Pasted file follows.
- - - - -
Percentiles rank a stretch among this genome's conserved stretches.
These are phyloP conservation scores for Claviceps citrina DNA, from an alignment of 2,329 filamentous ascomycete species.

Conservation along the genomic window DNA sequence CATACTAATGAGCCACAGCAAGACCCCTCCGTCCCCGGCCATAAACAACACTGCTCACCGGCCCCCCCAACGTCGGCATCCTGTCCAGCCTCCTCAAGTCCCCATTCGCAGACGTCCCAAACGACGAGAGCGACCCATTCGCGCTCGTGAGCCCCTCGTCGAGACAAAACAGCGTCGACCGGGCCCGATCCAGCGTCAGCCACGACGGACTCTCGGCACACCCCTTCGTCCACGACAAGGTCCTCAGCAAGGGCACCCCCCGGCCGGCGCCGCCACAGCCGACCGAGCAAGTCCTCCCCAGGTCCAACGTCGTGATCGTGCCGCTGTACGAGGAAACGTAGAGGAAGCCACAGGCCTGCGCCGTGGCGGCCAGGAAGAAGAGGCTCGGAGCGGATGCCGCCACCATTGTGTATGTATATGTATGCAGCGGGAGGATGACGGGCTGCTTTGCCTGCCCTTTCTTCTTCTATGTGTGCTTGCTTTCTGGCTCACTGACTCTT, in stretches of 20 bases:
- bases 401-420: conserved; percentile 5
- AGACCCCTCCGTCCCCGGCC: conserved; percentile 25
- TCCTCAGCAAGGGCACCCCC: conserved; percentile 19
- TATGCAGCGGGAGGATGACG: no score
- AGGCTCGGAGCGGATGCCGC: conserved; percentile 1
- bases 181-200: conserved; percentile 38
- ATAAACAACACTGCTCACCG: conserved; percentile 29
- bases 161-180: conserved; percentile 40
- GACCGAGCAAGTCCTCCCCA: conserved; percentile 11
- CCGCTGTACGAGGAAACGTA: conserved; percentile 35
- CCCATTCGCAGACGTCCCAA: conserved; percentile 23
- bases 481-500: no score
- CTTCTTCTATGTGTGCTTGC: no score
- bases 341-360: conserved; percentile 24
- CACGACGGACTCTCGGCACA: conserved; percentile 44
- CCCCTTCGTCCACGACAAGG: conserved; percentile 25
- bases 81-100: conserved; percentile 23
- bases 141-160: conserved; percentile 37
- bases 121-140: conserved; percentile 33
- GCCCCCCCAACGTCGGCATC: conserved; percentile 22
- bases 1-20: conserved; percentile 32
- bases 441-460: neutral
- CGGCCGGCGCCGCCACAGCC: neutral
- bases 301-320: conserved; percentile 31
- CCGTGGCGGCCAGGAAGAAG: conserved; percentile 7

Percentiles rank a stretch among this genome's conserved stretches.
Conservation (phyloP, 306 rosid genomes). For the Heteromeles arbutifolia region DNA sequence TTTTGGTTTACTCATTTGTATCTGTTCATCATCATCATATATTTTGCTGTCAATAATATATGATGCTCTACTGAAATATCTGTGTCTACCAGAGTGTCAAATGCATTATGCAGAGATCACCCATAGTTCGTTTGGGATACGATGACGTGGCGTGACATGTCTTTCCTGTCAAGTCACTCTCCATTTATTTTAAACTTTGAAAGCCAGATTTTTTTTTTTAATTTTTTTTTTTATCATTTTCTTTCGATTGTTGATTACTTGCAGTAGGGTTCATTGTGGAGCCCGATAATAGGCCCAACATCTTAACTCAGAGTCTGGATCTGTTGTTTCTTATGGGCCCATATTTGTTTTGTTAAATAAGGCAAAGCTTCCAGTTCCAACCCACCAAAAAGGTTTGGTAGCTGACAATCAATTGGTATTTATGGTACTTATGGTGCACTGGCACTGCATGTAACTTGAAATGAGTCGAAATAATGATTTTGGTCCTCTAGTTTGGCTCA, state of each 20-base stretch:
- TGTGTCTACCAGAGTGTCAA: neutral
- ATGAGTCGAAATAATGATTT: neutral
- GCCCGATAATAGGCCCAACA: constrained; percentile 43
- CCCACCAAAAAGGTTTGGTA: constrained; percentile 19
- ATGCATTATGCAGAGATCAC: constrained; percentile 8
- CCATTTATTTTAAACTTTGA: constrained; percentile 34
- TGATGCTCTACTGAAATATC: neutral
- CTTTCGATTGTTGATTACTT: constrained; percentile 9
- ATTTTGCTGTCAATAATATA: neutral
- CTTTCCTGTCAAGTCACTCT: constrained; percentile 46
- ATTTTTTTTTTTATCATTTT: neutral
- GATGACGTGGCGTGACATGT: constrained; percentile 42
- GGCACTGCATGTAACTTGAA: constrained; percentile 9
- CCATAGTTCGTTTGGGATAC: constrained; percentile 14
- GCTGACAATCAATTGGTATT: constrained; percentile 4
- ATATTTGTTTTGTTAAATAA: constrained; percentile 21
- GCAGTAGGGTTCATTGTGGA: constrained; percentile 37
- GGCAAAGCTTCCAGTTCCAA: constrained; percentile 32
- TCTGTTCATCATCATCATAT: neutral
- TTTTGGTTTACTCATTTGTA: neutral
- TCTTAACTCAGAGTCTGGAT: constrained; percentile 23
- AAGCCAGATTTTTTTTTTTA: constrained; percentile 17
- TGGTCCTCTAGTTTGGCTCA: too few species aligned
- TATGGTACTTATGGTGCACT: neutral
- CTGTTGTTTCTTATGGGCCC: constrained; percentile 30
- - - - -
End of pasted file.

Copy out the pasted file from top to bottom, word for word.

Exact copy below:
Percentiles rank a stretch among this genome's conserved stretches.
These are phyloP conservation scores for Claviceps citrina DNA, from an alignment of 2,329 filamentous ascomycete species.

Conservation along the genomic window DNA sequence CATACTAATGAGCCACAGCAAGACCCCTCCGTCCCCGGCCATAAACAACACTGCTCACCGGCCCCCCCAACGTCGGCATCCTGTCCAGCCTCCTCAAGTCCCCATTCGCAGACGTCCCAAACGACGAGAGCGACCCATTCGCGCTCGTGAGCCCCTCGTCGAGACAAAACAGCGTCGACCGGGCCCGATCCAGCGTCAGCCACGACGGACTCTCGGCACACCCCTTCGTCCACGACAAGGTCCTCAGCAAGGGCACCCCCCGGCCGGCGCCGCCACAGCCGACCGAGCAAGTCCTCCCCAGGTCCAACGTCGTGATCGTGCCGCTGTACGAGGAAACGTAGAGGAAGCCACAGGCCTGCGCCGTGGCGGCCAGGAAGAAGAGGCTCGGAGCGGATGCCGCCACCATTGTGTATGTATATGTATGCAGCGGGAGGATGACGGGCTGCTTTGCCTGCCCTTTCTTCTTCTATGTGTGCTTGCTTTCTGGCTCACTGACTCTT, in stretches of 20 bases:
- bases 401-420: conserved; percentile 5
- AGACCCCTCCGTCCCCGGCC: conserved; percentile 25
- TCCTCAGCAAGGGCACCCCC: conserved; percentile 19
- TATGCAGCGGGAGGATGACG: no score
- AGGCTCGGAGCGGATGCCGC: conserved; percentile 1
- bases 181-200: conserved; percentile 38
- ATAAACAACACTGCTCACCG: conserved; percentile 29
- bases 161-180: conserved; percentile 40
- GACCGAGCAAGTCCTCCCCA: conserved; percentile 11
- CCGCTGTACGAGGAAACGTA: conserved; percentile 35
- CCCATTCGCAGACGTCCCAA: conserved; percentile 23
- bases 481-500: no score
- CTTCTTCTATGTGTGCTTGC: no score
- bases 341-360: conserved; percentile 24
- CACGACGGACTCTCGGCACA: conserved; percentile 44
- CCCCTTCGTCCACGACAAGG: conserved; percentile 25
- bases 81-100: conserved; percentile 23
- bases 141-160: conserved; percentile 37
- bases 121-140: conserved; percentile 33
- GCCCCCCCAACGTCGGCATC: conserved; percentile 22
- bases 1-20: conserved; percentile 32
- bases 441-460: neutral
- CGGCCGGCGCCGCCACAGCC: neutral
- bases 301-320: conserved; percentile 31
- CCGTGGCGGCCAGGAAGAAG: conserved; percentile 7

Percentiles rank a stretch among this genome's conserved stretches.
Conservation (phyloP, 306 rosid genomes). For the Heteromeles arbutifolia region DNA sequence TTTTGGTTTACTCATTTGTATCTGTTCATCATCATCATATATTTTGCTGTCAATAATATATGATGCTCTACTGAAATATCTGTGTCTACCAGAGTGTCAAATGCATTATGCAGAGATCACCCATAGTTCGTTTGGGATACGATGACGTGGCGTGACATGTCTTTCCTGTCAAGTCACTCTCCATTTATTTTAAACTTTGAAAGCCAGATTTTTTTTTTTAATTTTTTTTTTTATCATTTTCTTTCGATTGTTGATTACTTGCAGTAGGGTTCATTGTGGAGCCCGATAATAGGCCCAACATCTTAACTCAGAGTCTGGATCTGTTGTTTCTTATGGGCCCATATTTGTTTTGTTAAATAAGGCAAAGCTTCCAGTTCCAACCCACCAAAAAGGTTTGGTAGCTGACAATCAATTGGTATTTATGGTACTTATGGTGCACTGGCACTGCATGTAACTTGAAATGAGTCGAAATAATGATTTTGGTCCTCTAGTTTGGCTCA, state of each 20-base stretch:
- TGTGTCTACCAGAGTGTCAA: neutral
- ATGAGTCGAAATAATGATTT: neutral
- GCCCGATAATAGGCCCAACA: constrained; percentile 43
- CCCACCAAAAAGGTTTGGTA: constrained; percentile 19
- ATGCATTATGCAGAGATCAC: constrained; percentile 8
- CCATTTATTTTAAACTTTGA: constrained; percentile 34
- TGATGCTCTACTGAAATATC: neutral
- CTTTCGATTGTTGATTACTT: constrained; percentile 9
- ATTTTGCTGTCAATAATATA: neutral
- CTTTCCTGTCAAGTCACTCT: constrained; percentile 46
- ATTTTTTTTTTTATCATTTT: neutral
- GATGACGTGGCGTGACATGT: constrained; percentile 42
- GGCACTGCATGTAACTTGAA: constrained; percentile 9
- CCATAGTTCGTTTGGGATAC: constrained; percentile 14
- GCTGACAATCAATTGGTATT: constrained; percentile 4
- ATATTTGTTTTGTTAAATAA: constrained; percentile 21
- GCAGTAGGGTTCATTGTGGA: constrained; percentile 37
- GGCAAAGCTTCCAGTTCCAA: constrained; percentile 32
- TCTGTTCATCATCATCATAT: neutral
- TTTTGGTTTACTCATTTGTA: neutral
- TCTTAACTCAGAGTCTGGAT: constrained; percentile 23
- AAGCCAGATTTTTTTTTTTA: constrained; percentile 17
- TGGTCCTCTAGTTTGGCTCA: too few species aligned
- TATGGTACTTATGGTGCACT: neutral
- CTGTTGTTTCTTATGGGCCC: constrained; percentile 30